[56] References Cited UNITED STATES PATENTS 3,049,458 8/1962 Willard 156/278 3,551,241 12/1970 Heeb et a1. 156/230 3,616,028 10/1971 Miller et a1. 156/272 3,658,620 4/1972 Hall 156/272 3,661,672 5/1972 McQuade, Jr. 156/323 X 3,677,876 7/1972 Oliver 156/323 X 3,713,935 1/1973 Grecchi 156/272 X Primary Examiner-William A. Powell Assistant ExaminerM. G. Wityshyn Attorney, Agent, or Firm-Kenneth J. Hovet; Leigh B. Taylor; Paul R. Wylie [57] ABSTRACT A method for making a decorative pressure laminated article wherein a texturing sheet or a decorative sheet may be used as a carrier for the surface coating resin during manufacture. A novel product is also provided having a relatively heavy polyester or acrylic resin coating.

8 Claims, 7 Drawing Figures UM Patei Dec. 30, 1975 Sheet1of3 3,929,545

INVENTORS EMIL J. VAN DYCK JERRY L. MALINA RAYMOD E. SCILLER TORNE US, atent Dec. 30, 1975 Sheet20f3 3,929,545

US Patent Dec.30, 1975 Sheet30f3 3,929,545

PRESSPLATER KRAFT PAPER CAUL PLATE \B 15,20 TEXTURING sum PRE-IMPREGIIATED SHEETS ()Aui. PLATE W m 20 TEXTURING SHEET 32 KRAFTPAPER I PRESS PLATEII RESIN LAYER RESIN LAYER INVENTORS EIIIL J. VAN DYCII BY JERRY -L. MALINA RAYNI) E.CHII.LR

PRESSURE LAMINATING METHOD CROSS-REFERENCES TO RELATED APPLICATIONS This is a continuation of application Ser. No. 268,159 filed July 3, 1972, now abandoned, which is a Continuation-in-Part of patent application Ser. No. 170,076 filed Aug. 9, 1971, now abandoned.

BACKGROUND OF THE INVENTION 1. Field of the Invention This invention generally relates to pressure laminated articles and methods of preparing them. More specifically, it relates to these articles and methods which pertain to decorative laminates utilizing thermosetting resins for walls, counter tops, furniture and areas where a durable decorative surface is required.

2. Description of Prior Art Conventional decorative plastic laminated products of the type that are intended for use as tops for tables, bars, counters and the like are formed by a high pressure process, so-called because relatively high pressures in the range of about 800 psi to about 1400 psi are used to press the various layers together during manufacture. These commercial laminates are usually formed from a number of phenolic resin impregnated paper layers as a base substrate over which decorative resin impregnated sheets of a cellulose paper are placed. The decorative paper may be printed with a wood grain, for example. A surface layer of melamine resin impregnated cellulosic material is placed on top of the decorative sheet, and the various layers are sandwiched in a press for forming into a laminate.

The conventional high pressure process for laminates requires heavy duty equipment for pressing at the required pressures and requires a relatively long cycle time. It has therefore been the goal of producers of these laminates to attempt to find methods and materials which will result in a lower pressure laminating process while at the same time producing a decorative laminated product that will be as attractive and durable as its high pressure counterpart.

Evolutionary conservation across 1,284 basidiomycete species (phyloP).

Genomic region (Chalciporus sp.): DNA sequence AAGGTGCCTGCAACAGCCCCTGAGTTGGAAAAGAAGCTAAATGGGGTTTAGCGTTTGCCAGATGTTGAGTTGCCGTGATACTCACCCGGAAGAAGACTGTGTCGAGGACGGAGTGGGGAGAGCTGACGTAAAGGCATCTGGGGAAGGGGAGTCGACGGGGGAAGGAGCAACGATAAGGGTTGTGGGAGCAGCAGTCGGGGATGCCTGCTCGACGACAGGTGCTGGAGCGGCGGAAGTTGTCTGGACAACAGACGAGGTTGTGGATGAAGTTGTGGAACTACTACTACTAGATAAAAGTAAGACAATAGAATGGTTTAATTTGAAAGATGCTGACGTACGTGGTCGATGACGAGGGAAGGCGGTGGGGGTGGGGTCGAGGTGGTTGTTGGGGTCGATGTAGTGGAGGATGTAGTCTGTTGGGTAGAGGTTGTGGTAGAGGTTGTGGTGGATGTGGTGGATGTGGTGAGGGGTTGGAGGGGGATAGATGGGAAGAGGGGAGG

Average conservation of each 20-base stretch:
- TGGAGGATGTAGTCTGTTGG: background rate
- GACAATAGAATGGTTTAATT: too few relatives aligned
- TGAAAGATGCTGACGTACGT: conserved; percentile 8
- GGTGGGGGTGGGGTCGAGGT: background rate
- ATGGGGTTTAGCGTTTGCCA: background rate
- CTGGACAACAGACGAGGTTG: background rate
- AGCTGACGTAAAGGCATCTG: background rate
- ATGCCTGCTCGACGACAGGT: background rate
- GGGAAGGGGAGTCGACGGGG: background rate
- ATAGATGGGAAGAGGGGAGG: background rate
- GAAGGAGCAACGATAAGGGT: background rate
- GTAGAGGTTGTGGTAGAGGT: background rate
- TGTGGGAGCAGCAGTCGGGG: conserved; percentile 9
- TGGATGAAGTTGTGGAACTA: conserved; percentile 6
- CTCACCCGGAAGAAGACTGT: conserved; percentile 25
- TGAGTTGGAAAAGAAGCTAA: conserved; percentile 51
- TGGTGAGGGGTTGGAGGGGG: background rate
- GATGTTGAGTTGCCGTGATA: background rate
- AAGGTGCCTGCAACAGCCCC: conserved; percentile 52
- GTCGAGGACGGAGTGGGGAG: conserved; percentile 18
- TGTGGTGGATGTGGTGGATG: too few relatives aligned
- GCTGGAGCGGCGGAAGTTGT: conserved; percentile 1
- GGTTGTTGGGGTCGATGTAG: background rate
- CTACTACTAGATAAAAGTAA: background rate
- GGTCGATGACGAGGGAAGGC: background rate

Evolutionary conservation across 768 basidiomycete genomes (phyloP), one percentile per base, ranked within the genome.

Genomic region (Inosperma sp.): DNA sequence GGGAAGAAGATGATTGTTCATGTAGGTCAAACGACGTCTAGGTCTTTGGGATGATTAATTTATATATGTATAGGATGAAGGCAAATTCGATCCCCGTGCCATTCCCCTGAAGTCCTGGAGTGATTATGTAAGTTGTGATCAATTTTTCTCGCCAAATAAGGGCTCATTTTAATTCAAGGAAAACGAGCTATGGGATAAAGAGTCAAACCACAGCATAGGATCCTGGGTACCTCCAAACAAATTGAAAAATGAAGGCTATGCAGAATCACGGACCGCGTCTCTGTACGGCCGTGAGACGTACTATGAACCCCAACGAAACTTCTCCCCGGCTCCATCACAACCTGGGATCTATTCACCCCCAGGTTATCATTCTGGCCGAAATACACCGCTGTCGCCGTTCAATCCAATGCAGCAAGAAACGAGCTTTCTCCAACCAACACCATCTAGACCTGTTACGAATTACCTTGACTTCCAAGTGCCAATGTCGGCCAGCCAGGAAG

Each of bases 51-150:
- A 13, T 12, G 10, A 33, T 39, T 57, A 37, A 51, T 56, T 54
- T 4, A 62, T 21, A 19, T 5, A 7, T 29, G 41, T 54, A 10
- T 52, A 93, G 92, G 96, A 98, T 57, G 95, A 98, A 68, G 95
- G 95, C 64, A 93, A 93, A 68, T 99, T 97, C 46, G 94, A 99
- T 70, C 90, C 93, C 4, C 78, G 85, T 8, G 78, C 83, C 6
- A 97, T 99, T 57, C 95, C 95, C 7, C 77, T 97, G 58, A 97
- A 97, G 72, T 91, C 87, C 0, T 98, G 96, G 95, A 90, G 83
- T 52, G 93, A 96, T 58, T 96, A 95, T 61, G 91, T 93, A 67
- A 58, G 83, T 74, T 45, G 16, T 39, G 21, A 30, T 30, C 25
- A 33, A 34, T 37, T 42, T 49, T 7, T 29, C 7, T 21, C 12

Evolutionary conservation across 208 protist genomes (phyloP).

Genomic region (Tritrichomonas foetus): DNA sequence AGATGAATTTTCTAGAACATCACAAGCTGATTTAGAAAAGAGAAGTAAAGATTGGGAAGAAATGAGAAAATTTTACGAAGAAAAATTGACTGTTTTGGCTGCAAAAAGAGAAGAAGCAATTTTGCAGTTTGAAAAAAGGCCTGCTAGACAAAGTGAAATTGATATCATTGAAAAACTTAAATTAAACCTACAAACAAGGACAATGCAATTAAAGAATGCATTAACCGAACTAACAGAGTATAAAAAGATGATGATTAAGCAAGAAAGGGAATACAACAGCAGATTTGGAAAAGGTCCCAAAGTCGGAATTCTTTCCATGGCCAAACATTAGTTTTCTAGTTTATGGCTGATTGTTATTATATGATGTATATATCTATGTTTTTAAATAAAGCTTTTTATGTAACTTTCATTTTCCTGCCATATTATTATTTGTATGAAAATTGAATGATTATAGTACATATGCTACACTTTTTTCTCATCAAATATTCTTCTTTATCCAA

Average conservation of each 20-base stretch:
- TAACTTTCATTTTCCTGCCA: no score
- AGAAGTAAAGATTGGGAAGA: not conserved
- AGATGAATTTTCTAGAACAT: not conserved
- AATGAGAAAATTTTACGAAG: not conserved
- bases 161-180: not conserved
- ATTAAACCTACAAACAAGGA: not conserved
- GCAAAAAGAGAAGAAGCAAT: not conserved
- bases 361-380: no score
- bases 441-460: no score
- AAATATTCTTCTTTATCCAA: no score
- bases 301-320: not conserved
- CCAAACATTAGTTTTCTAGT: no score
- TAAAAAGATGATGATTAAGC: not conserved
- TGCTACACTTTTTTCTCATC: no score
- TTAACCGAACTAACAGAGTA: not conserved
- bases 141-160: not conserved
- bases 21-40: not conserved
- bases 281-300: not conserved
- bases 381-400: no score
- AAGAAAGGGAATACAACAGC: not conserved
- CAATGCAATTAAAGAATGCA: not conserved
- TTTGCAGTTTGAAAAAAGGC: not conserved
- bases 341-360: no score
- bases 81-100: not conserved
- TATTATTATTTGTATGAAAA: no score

A prior approach to the production of low pressure laminates has been to provide an impregnated and coated decorative paper sheet which can be bonded with pressure and heat cemented to a structural substrate. This method involves the impregnation of the decorative paper in a resin solution containing polymer, monomer catalyst and an organic solvent for such. One of the disadvantages with this process is that it has been difficult to obtain a high quantity of resin (e.g., greater than 65 percent) which is necessary to provide a surface coating such that the resulting laminated product will be sufficiently durable for its customary uses. Another disadvantage is the migration of the surface resin through the paper into the substrate during 7 the bonding operation under heat and pressure, resulting in a too thin surface layer of resin and concomitant decrease in durability.

A superficially similar prior art process to that of the present invention is disclosed in US. Pat. No. 3,551,241. However, in that process solvents must be driven off thereby creating a pollution hazard which is increased proportionately with the resin content of the decorative sheet.

2 SUMMARY or THE INVENTION This invention has solved the noted prior art problems, and in so doing had among its objects-the provision of a laminating process and coating technique which would have a minimum of associated pollution problems and produce a product that had a maximum of durability andusefulness. It was a further object of the invention to provide a process that could be used in either low or high pressure operations and would be economical and flexible in the type of products it could produce, taking into consideration the requirements of inventory supply and capital expenditure coupled with geographical restrictions onthe supply of raw materials and the economics of bulk shipment of goods.